Conservatorship and Possession
In family courts "custody" includes conservatorship and possession, which are two separate rights. The term “conservator” refers to a person having parental rights, privileges, powers and duties. There are three types of conservators:
- sole managing conservators;
- joint managing conservators; and
- possessory conservators.
Joint Managing ConservatorsIn Texas, it is presumed that both parents should be joint managing conservators unless it is not in the child’s best interest. Joint managing conservatorship does not require that each of the joint conservators have equal or nearly equal periods of physical possession of and access to the child.
If the court does not appoint a parent as a sole or joint managing conservator, the court will then appoint the parent as a possessory conservator, unless the court finds that it would endanger the physical or emotional welfare of the child. If both parents are appointed as conservators of the child, the court specifies the parental rights and duties that are to be exercised (1) by each parent independently; (2) by the joint agreement of the parents; and (3) exclusively by one parent.
Conservator RightsUnless limited by court order, a parent appointed as a conservator of a child has at all times these rights:
- to receive information from any other conservator of the child concerning the health, education, and welfare of the child;
- to confer with the other parent to the extent possible before making a decision concerning the health, education,and welfare of the child;
- to access medical, dental, psychological, and educational records of the child;
- to consult with a physician, dentist, or psychologist of the child;
- to consult with school officials concerning the child's welfare and educational status, including school activities;
- to attend school activities;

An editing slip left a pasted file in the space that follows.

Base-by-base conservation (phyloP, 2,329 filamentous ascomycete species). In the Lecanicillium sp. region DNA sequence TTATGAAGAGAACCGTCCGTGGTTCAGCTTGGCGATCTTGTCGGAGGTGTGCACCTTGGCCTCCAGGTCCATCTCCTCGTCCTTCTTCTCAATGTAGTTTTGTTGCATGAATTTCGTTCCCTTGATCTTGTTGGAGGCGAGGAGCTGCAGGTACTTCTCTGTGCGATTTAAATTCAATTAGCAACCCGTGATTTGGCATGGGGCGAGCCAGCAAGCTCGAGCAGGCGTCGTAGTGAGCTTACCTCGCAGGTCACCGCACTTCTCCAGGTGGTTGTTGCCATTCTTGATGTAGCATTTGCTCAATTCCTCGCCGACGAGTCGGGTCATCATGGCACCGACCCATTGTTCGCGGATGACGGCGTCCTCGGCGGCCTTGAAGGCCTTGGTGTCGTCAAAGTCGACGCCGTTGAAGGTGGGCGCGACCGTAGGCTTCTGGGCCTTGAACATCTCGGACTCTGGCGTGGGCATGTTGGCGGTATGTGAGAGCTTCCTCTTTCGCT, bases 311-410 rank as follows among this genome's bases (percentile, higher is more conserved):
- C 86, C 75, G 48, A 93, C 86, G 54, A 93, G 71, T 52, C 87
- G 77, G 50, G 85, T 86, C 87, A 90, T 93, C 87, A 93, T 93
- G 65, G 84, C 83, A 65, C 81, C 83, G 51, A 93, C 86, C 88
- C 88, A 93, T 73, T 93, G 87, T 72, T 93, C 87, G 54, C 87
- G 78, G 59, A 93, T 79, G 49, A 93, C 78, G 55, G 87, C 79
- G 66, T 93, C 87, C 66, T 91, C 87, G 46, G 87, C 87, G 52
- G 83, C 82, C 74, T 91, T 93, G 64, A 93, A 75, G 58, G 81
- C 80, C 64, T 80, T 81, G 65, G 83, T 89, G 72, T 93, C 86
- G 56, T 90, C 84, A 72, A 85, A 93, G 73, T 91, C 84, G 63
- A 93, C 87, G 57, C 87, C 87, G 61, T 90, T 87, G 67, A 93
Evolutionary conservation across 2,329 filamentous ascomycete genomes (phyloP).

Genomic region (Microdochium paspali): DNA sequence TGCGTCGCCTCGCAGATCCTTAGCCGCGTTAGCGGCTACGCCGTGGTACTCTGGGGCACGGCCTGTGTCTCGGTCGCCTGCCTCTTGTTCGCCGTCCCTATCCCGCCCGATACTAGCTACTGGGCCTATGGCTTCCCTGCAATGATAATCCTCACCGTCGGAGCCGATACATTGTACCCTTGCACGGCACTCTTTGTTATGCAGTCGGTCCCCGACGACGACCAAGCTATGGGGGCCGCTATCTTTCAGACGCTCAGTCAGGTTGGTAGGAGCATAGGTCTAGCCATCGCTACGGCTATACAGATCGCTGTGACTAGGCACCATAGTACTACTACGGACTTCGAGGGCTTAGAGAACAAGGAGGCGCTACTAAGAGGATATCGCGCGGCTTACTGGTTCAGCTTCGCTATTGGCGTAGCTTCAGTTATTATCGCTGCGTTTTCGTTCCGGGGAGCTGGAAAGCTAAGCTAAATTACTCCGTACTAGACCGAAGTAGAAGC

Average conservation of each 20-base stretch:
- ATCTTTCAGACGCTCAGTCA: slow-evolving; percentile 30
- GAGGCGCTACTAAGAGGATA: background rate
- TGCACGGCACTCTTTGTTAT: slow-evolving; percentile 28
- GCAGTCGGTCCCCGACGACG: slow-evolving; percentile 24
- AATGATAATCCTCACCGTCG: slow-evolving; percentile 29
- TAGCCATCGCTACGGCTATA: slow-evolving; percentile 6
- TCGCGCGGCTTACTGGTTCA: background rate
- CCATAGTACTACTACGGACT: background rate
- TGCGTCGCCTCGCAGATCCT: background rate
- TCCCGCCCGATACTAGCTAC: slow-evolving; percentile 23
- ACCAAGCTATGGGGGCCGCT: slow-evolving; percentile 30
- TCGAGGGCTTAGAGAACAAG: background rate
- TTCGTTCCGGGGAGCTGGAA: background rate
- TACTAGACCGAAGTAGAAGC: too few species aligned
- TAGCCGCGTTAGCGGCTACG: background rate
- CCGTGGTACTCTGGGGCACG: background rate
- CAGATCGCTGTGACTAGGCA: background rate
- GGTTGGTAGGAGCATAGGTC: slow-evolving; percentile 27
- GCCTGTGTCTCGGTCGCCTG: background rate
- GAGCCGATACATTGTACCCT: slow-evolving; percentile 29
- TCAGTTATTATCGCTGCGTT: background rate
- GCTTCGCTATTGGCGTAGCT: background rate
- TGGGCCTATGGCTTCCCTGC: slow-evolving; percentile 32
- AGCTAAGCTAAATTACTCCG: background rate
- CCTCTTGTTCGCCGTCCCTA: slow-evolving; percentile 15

- to be designated on the child's records as a person to be notified in case of an emergency;
- to consent to medical, dental, and surgical treatment during an emergency involving an immediate danger to the health and safety of the child; and
- to manage the estate of the child to the extent the estate has been created by the parent or the parent's family.
Right to Designate Primary ResidenceAll of the conservator rights are divided and /or shared according to what the parties agree or the court decides. Under Texas law, there is only one right that cannot be shared jointly, and that is the right to decide where the child’s primary residence will be. Much of the litigation in family courts is about who gets to decide the child's primary residence. This is because the parent having the right to decide the child’s primary residence typically gets the exclusive right to receive child support from the other parent, as well as the exclusive right to make educational and medical decisions concerning the child. In awarding these rights, the court usually requires that the parent making educational and medical decisions must first discuss the matter with the other parent.
Best Interest of the ChildIf the parties are unable to agree on the issue of conservatorship, then they may have either the judge or jury decide conservatorship in a trial. When the judge or jury decides conservatorship, their decision is based on the “best interest of the child,” which includes the following factors.
- the desires of the child;
- the emotional and physical needs of the child now and in the future;
- the emotional and physical danger to the child now and in the future;
- the parental abilities of the individual seeking custody;
- the programs available to assist these individuals in promoting the best interest of the child;
- the plans for the child by these individuals or by the agency seeking custody;
- the stability of the home or proposed placement;
- the acts or omissions of the parent which may indicate that the existing parent-child relationship is not a proper one;
- any excuse for the acts or omissions of the parent.
- the amount of time a parent has spent and currently spends with the child;